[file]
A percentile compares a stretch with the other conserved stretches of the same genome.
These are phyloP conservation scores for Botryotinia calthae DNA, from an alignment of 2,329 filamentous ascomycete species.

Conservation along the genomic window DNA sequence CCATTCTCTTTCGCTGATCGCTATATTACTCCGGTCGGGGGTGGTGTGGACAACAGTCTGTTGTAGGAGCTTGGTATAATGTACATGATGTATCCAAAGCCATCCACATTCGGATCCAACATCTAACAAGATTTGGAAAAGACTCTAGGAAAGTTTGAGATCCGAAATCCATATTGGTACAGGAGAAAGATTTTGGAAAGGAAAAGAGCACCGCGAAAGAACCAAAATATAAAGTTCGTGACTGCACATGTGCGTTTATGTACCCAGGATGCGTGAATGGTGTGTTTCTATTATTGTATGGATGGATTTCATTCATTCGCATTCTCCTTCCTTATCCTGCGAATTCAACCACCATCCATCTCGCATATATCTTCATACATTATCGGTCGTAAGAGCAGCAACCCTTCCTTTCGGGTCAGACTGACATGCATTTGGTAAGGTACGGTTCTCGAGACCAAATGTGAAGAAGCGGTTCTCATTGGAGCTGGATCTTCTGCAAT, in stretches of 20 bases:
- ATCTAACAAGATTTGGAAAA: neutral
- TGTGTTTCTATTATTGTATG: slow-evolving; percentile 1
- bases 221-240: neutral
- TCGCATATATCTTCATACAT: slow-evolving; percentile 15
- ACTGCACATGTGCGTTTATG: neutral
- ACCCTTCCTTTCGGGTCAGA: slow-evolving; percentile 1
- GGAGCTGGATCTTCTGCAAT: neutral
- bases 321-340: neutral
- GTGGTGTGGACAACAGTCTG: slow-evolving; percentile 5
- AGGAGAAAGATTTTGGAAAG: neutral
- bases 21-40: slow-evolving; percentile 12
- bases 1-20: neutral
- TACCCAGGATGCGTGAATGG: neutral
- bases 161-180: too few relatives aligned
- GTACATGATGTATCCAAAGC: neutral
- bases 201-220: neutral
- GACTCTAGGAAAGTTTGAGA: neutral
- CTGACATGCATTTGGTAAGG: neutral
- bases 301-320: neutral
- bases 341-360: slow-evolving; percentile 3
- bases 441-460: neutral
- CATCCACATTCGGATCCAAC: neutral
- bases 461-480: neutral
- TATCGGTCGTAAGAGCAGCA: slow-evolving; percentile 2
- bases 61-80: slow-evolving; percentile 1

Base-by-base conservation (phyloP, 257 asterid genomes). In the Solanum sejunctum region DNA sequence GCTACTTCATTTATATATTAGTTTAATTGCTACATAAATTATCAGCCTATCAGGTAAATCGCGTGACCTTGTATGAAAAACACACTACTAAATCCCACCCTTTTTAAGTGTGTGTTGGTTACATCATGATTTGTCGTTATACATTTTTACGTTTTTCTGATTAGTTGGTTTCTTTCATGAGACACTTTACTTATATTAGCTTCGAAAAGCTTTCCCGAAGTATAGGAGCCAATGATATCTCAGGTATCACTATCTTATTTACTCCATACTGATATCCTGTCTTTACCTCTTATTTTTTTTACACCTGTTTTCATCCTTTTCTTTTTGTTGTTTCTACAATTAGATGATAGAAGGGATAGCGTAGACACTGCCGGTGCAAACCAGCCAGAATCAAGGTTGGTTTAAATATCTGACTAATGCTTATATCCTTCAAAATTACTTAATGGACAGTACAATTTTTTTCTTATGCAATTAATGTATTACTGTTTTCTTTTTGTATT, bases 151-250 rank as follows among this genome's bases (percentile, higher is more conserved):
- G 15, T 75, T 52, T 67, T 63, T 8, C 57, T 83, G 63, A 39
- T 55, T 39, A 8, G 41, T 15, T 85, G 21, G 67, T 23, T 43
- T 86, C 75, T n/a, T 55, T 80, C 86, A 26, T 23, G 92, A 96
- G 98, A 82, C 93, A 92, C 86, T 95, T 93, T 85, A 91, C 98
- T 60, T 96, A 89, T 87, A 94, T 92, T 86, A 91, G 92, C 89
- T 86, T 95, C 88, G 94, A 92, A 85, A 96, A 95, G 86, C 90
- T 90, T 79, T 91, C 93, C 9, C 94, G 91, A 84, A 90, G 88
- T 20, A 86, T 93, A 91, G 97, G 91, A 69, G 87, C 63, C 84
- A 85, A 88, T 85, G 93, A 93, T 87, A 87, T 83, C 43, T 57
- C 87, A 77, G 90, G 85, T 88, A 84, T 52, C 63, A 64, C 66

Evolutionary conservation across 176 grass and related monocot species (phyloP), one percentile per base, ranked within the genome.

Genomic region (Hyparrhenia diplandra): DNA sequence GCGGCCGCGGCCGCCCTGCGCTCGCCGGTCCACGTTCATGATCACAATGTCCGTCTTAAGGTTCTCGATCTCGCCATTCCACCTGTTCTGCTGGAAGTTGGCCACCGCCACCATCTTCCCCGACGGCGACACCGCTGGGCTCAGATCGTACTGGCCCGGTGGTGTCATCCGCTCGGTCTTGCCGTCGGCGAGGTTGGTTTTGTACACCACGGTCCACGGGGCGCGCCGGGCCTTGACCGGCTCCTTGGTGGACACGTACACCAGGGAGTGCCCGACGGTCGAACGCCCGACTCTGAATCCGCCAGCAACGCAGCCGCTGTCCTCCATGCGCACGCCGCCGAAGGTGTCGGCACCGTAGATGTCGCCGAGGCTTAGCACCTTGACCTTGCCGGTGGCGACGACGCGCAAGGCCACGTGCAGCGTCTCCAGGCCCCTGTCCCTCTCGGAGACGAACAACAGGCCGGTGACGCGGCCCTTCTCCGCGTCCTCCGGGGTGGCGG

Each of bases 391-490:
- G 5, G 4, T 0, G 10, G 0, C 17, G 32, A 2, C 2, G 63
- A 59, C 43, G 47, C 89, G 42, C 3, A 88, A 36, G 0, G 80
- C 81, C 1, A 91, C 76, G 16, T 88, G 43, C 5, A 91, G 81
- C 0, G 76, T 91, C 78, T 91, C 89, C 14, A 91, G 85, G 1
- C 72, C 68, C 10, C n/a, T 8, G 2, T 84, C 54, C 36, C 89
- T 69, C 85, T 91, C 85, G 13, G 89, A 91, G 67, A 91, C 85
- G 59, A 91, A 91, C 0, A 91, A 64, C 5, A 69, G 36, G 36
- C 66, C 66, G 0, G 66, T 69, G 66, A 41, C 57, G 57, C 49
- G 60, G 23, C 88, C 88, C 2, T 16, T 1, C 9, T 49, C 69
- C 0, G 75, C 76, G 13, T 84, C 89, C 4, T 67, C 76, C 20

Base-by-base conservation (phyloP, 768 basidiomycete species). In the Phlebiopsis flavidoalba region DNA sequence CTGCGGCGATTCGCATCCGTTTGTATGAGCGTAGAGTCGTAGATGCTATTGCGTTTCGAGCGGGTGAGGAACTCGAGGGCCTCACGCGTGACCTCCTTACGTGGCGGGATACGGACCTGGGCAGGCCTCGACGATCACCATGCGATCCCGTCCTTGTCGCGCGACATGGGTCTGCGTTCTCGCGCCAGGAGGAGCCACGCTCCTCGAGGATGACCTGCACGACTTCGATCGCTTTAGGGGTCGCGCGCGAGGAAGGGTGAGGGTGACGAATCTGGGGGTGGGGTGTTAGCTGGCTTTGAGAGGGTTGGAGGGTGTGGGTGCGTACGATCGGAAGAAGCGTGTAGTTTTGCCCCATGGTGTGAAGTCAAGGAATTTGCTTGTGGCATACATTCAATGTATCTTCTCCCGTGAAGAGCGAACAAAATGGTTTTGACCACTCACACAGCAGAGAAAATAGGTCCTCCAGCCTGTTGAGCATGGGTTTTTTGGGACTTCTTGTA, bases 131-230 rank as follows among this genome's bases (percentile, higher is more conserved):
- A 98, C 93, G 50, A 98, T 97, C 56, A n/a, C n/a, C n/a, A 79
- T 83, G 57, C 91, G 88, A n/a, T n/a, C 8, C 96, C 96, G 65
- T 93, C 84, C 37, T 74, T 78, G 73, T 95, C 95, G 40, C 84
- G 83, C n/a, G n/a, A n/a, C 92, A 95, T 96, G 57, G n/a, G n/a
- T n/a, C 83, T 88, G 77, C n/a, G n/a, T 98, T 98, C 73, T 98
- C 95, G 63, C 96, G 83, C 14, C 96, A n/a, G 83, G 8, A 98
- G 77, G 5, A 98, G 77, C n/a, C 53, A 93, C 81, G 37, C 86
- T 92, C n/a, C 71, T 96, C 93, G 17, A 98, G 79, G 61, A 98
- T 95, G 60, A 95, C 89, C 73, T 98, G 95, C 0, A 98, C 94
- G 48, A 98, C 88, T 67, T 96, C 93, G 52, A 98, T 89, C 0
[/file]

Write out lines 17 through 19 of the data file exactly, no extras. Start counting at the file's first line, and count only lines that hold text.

- bases 161-180: too few relatives aligned
- GTACATGATGTATCCAAAGC: neutral
- bases 201-220: neutral